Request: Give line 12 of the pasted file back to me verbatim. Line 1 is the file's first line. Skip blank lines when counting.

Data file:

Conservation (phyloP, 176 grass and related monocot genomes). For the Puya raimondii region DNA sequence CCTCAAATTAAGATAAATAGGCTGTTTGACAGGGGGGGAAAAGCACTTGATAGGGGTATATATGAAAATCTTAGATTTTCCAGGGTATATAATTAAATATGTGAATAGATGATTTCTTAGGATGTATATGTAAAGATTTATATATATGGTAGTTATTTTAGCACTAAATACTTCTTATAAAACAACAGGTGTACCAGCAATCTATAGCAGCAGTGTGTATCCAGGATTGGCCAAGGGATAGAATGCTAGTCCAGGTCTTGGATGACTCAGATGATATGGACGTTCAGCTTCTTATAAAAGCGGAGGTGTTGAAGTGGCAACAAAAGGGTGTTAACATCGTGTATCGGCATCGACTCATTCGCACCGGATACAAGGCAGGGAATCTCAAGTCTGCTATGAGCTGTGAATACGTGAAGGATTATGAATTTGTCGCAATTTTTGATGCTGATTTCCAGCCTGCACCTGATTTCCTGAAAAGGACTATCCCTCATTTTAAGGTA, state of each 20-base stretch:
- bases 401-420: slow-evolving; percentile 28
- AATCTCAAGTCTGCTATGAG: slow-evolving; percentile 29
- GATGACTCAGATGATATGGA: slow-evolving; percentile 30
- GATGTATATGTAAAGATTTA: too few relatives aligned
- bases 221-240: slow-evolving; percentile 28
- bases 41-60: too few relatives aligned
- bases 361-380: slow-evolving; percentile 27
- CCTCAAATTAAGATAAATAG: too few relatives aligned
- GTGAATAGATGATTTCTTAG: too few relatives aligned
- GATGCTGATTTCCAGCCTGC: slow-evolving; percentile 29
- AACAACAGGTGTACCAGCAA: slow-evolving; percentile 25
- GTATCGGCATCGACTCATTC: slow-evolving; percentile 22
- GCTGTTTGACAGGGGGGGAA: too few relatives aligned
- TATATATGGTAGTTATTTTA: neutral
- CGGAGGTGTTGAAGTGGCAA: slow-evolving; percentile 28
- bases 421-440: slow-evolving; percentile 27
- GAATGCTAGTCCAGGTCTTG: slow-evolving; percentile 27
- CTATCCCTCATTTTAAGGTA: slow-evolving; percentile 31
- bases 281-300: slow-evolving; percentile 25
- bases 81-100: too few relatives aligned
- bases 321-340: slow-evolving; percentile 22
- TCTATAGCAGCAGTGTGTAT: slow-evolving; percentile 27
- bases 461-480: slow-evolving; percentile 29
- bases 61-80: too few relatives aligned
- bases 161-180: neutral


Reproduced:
- AACAACAGGTGTACCAGCAA: slow-evolving; percentile 25